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BOJ paints rosy picture of regional Japan, Trump uncertainty niggles
[TOKYO] The Bank of Japan has offered its most optimistic view on regional Japanese economies in nearly a decade, even as some firms warned that uncertainty over US President Donald Trump's trade policies could affect their capital expenditure plans.
BOJ Governor Haruhiko Kuroda reiterated the central bank's resolve to maintain its massive monetary stimulus, with inflation still distant from his ambitious 2 per cent target.
"Japan's economy continues to recover moderately as a trend. As for the outlook, it is expected to turn to a moderate expansion," Mr Kuroda said at a quarterly meeting of the central bank's regional branch managers on Monday.
In a report issued after the meeting, the BOJ maintained its rosy economic assessment for eight of Japan's nine regions, compared with three months ago, and revised up the assessment for one area.
Two regions, including the Tokai area home to auto giant Toyota Motor Corp, said their economies were "expanding moderately" - the first time in nine years the BOJ used such upbeat language for more than one region.
Many Japanese manufacturers were benefiting from strong overseas demand for electronic parts and semiconductor-making equipment, the report said, a sign Japan's economic recovery continues to rely heavily on exports.
Two regions offered a rosier view on private consumption than three months ago, as a tightening job market prompted some companies to raise wages, the report said.
Some firms complained that uncertainty over the new US administration's trade policies could affect business plans, though few said they already planned to curb domestic spending, said a BOJ official who briefed reporters on the survey.
"We postponed a plan to boost capacity at our plant in Mexico due to uncertainty over the new US administration's policies. But we don't plan to change our investment in Japan," a maker of metal products in eastern Japan said in the report.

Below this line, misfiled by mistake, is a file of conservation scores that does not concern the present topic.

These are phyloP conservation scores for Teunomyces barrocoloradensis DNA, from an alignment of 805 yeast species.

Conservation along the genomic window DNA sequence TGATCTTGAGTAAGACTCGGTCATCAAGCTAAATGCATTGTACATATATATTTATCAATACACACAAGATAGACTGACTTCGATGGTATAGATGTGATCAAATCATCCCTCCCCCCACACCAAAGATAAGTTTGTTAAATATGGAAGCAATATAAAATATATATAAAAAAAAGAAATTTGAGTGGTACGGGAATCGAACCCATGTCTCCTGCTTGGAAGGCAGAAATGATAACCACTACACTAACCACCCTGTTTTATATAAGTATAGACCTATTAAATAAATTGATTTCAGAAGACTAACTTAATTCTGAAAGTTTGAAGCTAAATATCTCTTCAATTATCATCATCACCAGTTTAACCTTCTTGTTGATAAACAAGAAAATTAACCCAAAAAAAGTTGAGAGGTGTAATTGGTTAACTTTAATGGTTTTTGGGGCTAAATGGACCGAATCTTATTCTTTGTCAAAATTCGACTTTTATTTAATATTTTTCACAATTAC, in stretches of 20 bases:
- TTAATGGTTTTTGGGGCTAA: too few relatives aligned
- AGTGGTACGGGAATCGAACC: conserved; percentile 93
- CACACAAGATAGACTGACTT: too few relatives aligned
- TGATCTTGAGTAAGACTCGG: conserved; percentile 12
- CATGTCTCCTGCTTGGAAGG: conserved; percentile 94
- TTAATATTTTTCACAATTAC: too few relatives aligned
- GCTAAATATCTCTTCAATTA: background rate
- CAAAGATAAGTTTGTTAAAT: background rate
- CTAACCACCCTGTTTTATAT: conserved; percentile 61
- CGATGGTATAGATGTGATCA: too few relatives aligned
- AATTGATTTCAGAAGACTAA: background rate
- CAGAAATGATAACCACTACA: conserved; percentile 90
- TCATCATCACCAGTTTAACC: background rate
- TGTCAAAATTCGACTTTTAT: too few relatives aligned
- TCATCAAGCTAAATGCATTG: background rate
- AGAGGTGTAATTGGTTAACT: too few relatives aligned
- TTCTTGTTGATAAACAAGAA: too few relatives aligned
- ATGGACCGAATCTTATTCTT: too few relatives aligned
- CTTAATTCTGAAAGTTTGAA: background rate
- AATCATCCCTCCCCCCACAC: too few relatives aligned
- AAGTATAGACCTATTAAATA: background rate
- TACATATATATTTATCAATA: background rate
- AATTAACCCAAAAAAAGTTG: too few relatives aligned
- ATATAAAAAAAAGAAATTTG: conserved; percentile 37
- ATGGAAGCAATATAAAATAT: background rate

"Given uncertainty over the global outlook, we postponed part of our capital expenditure plan for fiscal 2016," said a steelmaker in Osaka, western Japan.
Japan's economy is showing some signs of life as a rebound in overseas demand lifts exports and factory output, though slow wage growth continues to weigh on private consumption.
Mr Trump has threatened to change trade rules to make them more favourable for American jobs, undermining some Japanese exporters' confidence in their manufacturing plans and likely sales in the United States.
Some analysts say Mr Trump may attack the BOJ's ultra-loose monetary policy, characterising it as an attempt to keep the yen weak and give Japan's exports an unfair advantage.
The BOJ has argued its massive stimulus is aimed solely at beating deflation and does not directly target exchange rates.
Under a new policy framework launched in September last year, the BOJ now guides short-term interest rates at minus 0.1 per cent and the 10-year Japanese government bond yield around zero per cent through aggressive asset purchases.